More recently, in the 2018 case report by Quesada-Vazquez and colleagues, researchers reported the case of a 44-year-old woman who had abdominal pain with nausea and vomiting. They examined her and determined she had pancreatitis from taking liraglutide.
Doctors admitted her to the hospital, discontinued the drug, and gave her intravenous fluids and painkillers. After four day
Victoza has a black box warning for the risk of thyroid c-cell tumors. These may lead to medullary thyroid carcinoma (MTC), a rare and difficult-to-treat type of thyroid cancer.
The drugmaker placed the warning on the medication based on animal studies that showed mice exposed to liraglutide developed tumors, and researchers don’t actually know how this will affect humans.
But from 2010 to Sept. 30, 2018, FAERS received close to 200 reports of Victoza users who developed various thyroid cancers, including 22 cases of MTC that included one death.
Dr. Michael A. Nauck and Nele Friedrich studied the connection between liraglutide and thyroid cancer and published their findings in Diabetes Care in August 2013. Some mice and rats given injections of liraglutide had increased c-cell abnormalities that led to tumors.
Researchers said human c-cells may not respond the same way. They looked at studies where humans received liraglutide for up to 52 weeks with doses ranging from 1.8 mg to 3 mg daily, and there was no indication that c-cells changed.
Still, authors could not say for sure whether liraglutide did not cause thyroid cancer. They urged caution in people with a higher risk for thyroid cancer.
“The one consequence to be drawn from these considerations is not to treat subjects at high risk for developing medullary thyroid carcinoma based on multiple endocrine neoplasia or familial medullary thyroid carcinoma with liraglutide (according the label), and it is advisable to practice caution with other incretin-based medications as well,” Nauck and Friedrich wrote.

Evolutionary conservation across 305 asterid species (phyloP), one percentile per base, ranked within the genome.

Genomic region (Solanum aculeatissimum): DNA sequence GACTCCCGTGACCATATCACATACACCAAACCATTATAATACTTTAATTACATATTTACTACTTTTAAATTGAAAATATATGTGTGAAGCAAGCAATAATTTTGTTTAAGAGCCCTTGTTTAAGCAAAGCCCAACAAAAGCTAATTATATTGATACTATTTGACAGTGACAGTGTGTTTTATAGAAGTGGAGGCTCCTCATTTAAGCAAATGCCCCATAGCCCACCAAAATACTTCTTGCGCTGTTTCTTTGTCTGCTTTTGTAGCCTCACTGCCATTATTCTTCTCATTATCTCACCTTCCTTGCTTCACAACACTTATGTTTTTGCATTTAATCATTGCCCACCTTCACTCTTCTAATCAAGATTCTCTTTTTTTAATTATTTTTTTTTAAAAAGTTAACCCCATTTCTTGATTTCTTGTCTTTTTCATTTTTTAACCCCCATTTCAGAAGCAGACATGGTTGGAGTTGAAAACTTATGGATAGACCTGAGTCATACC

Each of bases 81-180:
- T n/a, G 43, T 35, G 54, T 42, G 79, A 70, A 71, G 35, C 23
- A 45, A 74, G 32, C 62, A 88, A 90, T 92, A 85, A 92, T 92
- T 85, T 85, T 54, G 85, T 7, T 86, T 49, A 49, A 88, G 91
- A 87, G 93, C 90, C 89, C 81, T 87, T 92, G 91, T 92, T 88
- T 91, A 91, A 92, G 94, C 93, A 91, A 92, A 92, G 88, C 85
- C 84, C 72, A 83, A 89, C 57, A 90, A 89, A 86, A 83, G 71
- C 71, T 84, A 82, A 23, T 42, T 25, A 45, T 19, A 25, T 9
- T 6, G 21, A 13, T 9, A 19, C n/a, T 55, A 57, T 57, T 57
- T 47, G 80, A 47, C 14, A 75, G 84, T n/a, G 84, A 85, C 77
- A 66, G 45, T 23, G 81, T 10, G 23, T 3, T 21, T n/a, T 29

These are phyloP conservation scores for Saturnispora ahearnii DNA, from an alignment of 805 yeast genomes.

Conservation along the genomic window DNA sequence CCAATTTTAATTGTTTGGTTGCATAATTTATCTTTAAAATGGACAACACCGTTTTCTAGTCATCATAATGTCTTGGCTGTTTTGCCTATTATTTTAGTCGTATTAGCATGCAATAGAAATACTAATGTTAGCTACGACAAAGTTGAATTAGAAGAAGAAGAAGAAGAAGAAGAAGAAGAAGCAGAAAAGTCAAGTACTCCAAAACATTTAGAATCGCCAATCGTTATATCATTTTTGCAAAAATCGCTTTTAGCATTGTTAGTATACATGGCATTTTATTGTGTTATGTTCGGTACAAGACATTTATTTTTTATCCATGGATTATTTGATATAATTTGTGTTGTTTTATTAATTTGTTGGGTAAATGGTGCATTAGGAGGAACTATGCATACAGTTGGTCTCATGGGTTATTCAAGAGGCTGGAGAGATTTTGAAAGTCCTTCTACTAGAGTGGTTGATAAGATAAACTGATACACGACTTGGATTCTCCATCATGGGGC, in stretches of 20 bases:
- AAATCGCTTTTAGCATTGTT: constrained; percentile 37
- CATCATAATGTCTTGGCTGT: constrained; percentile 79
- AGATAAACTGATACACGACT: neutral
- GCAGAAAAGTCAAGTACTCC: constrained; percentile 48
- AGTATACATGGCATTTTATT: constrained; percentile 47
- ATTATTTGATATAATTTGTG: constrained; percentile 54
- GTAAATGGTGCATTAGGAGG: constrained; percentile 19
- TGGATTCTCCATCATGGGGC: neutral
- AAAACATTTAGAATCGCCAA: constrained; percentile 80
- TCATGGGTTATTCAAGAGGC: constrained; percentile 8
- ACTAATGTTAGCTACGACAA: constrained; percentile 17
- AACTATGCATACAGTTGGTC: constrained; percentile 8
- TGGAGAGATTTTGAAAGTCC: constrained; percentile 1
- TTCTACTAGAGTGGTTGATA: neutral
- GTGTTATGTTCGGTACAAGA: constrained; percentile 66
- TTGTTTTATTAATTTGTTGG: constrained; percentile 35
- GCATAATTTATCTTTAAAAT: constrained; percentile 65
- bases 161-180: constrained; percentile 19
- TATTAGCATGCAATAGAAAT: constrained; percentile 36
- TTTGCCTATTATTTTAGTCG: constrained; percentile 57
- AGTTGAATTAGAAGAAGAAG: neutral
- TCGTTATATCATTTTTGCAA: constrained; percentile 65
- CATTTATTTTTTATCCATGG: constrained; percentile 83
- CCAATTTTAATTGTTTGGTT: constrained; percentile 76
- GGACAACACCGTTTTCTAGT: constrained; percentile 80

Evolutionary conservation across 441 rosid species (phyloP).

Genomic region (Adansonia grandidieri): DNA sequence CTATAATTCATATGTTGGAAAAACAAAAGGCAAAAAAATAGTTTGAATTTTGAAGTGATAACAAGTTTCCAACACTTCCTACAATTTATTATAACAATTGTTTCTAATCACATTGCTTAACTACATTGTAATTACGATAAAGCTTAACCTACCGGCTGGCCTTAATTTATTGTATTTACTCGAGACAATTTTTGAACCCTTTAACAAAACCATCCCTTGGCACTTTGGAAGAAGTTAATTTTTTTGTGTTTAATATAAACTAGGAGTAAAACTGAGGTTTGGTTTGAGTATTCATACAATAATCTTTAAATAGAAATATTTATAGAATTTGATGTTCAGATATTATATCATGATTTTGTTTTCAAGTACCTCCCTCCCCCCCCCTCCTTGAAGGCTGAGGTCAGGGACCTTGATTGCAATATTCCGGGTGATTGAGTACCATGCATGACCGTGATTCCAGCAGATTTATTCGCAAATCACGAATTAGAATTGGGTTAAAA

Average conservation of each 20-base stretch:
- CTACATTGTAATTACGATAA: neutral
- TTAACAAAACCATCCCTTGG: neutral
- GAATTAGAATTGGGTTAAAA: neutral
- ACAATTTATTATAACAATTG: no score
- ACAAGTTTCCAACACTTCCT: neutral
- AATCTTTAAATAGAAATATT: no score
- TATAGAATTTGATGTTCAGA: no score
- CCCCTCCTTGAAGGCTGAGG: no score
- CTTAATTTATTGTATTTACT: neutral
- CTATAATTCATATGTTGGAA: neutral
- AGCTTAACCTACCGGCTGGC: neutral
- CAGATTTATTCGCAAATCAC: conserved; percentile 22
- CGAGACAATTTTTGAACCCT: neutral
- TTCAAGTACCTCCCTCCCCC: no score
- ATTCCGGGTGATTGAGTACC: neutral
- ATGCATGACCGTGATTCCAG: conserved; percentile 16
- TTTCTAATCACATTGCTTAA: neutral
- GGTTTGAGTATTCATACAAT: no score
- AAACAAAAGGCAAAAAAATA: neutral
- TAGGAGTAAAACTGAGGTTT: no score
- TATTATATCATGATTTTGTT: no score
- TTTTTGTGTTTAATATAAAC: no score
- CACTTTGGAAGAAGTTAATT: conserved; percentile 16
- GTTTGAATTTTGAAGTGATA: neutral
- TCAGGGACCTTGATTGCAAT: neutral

Victoza’s drug label warns that clinical trials found some patients who took the drug suffered acute gallbladder disease. Most of these people required hospitalization and/or gallbladder removal.
According to the clinical trial data, 3.1 percent of the 4,666 patients who took Victoza suffered gallbladder disease compared to 1.9 percent of the 4,672 placebo-treated patients.
Researchers have theories about how the medication may affect the gallbladder. A 2018 study in Diabetes, Obesity and Metabolism showed liraglutide slowed the process of bile leaving the gallbladder. If the bile builds up in the gallbladder, it can cause inflammation and infection, a condition known as cholecystitis.
Another study in the same journal by Dr. Mark M. Smits and colleagues found liraglutide could increase gallstone production.
A 2017 RxFiles Trial Summary of the Liraglutide: Cardiovascular (CV) Outcomes and Mortality in Patients with Type 2 Diabetes (T2DM) (LEADER) trial found there will be one extra case of gallbladder disease for every 100 patients who use Victoza.
Authors Rebecca Stan and colleagues said the LEADER trial was the largest and longest trial for liraglutide to date, but that it had weaknesses and may have left out data. People who dropped out of the trial because of severe adverse events were “censored,” so trial researchers could have missed important side effects. Also, Novo Nordisk, Victoza’s manufacturer, funded the trial, and it only lasted 3.5 to 5 years.
Please seek the advice of a medical professional before making health care decisions.